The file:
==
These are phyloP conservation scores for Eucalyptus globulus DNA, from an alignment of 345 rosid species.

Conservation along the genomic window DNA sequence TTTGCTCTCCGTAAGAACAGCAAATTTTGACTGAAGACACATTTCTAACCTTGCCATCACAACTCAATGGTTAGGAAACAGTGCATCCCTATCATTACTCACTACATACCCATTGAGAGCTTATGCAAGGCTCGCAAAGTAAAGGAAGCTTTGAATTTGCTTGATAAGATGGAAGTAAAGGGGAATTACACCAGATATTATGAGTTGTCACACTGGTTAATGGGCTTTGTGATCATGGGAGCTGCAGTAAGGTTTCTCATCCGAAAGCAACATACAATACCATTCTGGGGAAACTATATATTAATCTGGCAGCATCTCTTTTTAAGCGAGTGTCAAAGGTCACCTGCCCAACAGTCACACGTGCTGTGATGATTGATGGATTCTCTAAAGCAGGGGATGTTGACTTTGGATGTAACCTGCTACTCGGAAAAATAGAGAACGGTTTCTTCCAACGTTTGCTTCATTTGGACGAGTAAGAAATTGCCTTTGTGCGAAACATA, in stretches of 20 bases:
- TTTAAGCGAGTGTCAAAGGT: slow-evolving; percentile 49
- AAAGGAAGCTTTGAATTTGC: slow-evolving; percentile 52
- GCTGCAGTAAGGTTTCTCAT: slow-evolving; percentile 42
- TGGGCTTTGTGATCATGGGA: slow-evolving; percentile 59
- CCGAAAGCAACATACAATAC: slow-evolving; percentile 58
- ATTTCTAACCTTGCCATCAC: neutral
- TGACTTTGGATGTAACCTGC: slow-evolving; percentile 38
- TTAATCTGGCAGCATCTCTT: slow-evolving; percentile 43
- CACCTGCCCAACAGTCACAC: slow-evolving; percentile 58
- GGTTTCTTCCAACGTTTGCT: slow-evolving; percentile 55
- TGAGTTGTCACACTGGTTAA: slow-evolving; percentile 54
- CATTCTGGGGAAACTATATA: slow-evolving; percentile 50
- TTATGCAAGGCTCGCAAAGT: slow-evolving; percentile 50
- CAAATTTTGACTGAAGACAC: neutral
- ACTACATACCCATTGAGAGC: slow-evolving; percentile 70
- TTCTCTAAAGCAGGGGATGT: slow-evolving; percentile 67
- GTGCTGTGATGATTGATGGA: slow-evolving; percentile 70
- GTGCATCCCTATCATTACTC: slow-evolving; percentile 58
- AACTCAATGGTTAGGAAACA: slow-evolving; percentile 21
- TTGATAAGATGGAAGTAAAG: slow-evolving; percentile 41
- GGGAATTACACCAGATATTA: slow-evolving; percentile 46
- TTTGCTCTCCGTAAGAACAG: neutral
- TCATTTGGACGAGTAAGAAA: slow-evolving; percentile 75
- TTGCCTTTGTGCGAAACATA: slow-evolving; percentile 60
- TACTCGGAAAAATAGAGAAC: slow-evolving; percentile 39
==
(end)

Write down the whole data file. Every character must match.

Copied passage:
These are phyloP conservation scores for Eucalyptus globulus DNA, from an alignment of 345 rosid species.

Conservation along the genomic window DNA sequence TTTGCTCTCCGTAAGAACAGCAAATTTTGACTGAAGACACATTTCTAACCTTGCCATCACAACTCAATGGTTAGGAAACAGTGCATCCCTATCATTACTCACTACATACCCATTGAGAGCTTATGCAAGGCTCGCAAAGTAAAGGAAGCTTTGAATTTGCTTGATAAGATGGAAGTAAAGGGGAATTACACCAGATATTATGAGTTGTCACACTGGTTAATGGGCTTTGTGATCATGGGAGCTGCAGTAAGGTTTCTCATCCGAAAGCAACATACAATACCATTCTGGGGAAACTATATATTAATCTGGCAGCATCTCTTTTTAAGCGAGTGTCAAAGGTCACCTGCCCAACAGTCACACGTGCTGTGATGATTGATGGATTCTCTAAAGCAGGGGATGTTGACTTTGGATGTAACCTGCTACTCGGAAAAATAGAGAACGGTTTCTTCCAACGTTTGCTTCATTTGGACGAGTAAGAAATTGCCTTTGTGCGAAACATA, in stretches of 20 bases:
- TTTAAGCGAGTGTCAAAGGT: slow-evolving; percentile 49
- AAAGGAAGCTTTGAATTTGC: slow-evolving; percentile 52
- GCTGCAGTAAGGTTTCTCAT: slow-evolving; percentile 42
- TGGGCTTTGTGATCATGGGA: slow-evolving; percentile 59
- CCGAAAGCAACATACAATAC: slow-evolving; percentile 58
- ATTTCTAACCTTGCCATCAC: neutral
- TGACTTTGGATGTAACCTGC: slow-evolving; percentile 38
- TTAATCTGGCAGCATCTCTT: slow-evolving; percentile 43
- CACCTGCCCAACAGTCACAC: slow-evolving; percentile 58
- GGTTTCTTCCAACGTTTGCT: slow-evolving; percentile 55
- TGAGTTGTCACACTGGTTAA: slow-evolving; percentile 54
- CATTCTGGGGAAACTATATA: slow-evolving; percentile 50
- TTATGCAAGGCTCGCAAAGT: slow-evolving; percentile 50
- CAAATTTTGACTGAAGACAC: neutral
- ACTACATACCCATTGAGAGC: slow-evolving; percentile 70
- TTCTCTAAAGCAGGGGATGT: slow-evolving; percentile 67
- GTGCTGTGATGATTGATGGA: slow-evolving; percentile 70
- GTGCATCCCTATCATTACTC: slow-evolving; percentile 58
- AACTCAATGGTTAGGAAACA: slow-evolving; percentile 21
- TTGATAAGATGGAAGTAAAG: slow-evolving; percentile 41
- GGGAATTACACCAGATATTA: slow-evolving; percentile 46
- TTTGCTCTCCGTAAGAACAG: neutral
- TCATTTGGACGAGTAAGAAA: slow-evolving; percentile 75
- TTGCCTTTGTGCGAAACATA: slow-evolving; percentile 60
- TACTCGGAAAAATAGAGAAC: slow-evolving; percentile 39